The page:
When a baby lives only a short time or dies before birth due to miscarriage, stillbirth or a painful decision to end the pregnancy, people may assume that the loss is not important. This is simply not the case. The intensity of love parents feel for their baby is not measured by how long the baby lived, but in the emotional investment, they have in their child.

For parents expecting to welcome a new life, instead facing the reality that their baby has not lived can be immensely difficult.  Finding answers to why it has happened can be very important, and this may be something medical staff can tell you, but sometimes there is no clear answer. 

If you have physically given birth to a baby, you will still experience all the normal bodily post-natal reactions but without the baby, which may be devastating.

When your baby dies – a particular kind of grief

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Partners may grieve differently

Partners both grieve for their baby, but some might be torn between their own grief and concern for their partner. For some partners, their grief can be overlooked by others who focus only on the birth mother.



Partners both grieve for their baby, but some might be torn between their own grief and concern for their partner. For some partners, their grief can be overlooked by others who focus only on the birth mother.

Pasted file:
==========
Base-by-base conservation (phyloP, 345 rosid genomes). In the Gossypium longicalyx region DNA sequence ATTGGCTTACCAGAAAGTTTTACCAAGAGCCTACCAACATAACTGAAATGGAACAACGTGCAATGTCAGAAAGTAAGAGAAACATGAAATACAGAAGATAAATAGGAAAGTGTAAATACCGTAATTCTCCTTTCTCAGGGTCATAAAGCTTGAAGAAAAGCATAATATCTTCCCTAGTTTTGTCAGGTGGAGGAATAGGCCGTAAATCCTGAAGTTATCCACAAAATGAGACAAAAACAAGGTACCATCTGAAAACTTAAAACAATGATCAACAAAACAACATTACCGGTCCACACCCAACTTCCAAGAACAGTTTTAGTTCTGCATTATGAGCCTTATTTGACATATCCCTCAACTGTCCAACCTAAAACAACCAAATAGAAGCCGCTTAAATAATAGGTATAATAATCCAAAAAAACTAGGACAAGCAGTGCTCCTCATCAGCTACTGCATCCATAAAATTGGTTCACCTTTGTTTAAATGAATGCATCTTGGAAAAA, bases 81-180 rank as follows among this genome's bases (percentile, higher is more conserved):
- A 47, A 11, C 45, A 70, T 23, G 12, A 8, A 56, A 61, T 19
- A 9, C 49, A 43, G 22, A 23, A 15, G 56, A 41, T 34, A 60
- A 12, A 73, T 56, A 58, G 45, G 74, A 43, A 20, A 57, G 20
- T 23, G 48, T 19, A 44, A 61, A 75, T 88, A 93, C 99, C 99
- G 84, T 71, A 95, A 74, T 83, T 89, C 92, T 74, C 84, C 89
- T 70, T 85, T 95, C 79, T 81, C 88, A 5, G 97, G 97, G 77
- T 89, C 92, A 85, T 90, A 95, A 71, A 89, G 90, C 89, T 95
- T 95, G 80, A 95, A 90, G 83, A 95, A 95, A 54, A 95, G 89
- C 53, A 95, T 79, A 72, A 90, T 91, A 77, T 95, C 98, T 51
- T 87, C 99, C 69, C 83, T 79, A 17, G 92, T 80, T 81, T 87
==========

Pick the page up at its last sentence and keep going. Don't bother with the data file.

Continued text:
Partners may grieve differently



Trying to make decisions after your baby has died may feel almost impossible, but it is important to ask for support from your GP, the hospital or a funeral director so that you know what the options are.  When grieving, it can help to feel that you were supported at the time to make important decisions.

Saying goodbye to your baby or child


Explaining to children



If you have other children, you may focus on their needs or worry about how they might react. Children of all ages need honest, age-appropriate information about what has happened and normal routines as far as possible.  They also need reassurance that it is OK for them and for you to have different feelings at different times, including being sad, confused, angry and happy. 

Explaining miscarriage, stillbirth or the death of a newborn baby to a young child

View our short guidance film: Explaining to a child that someone has died





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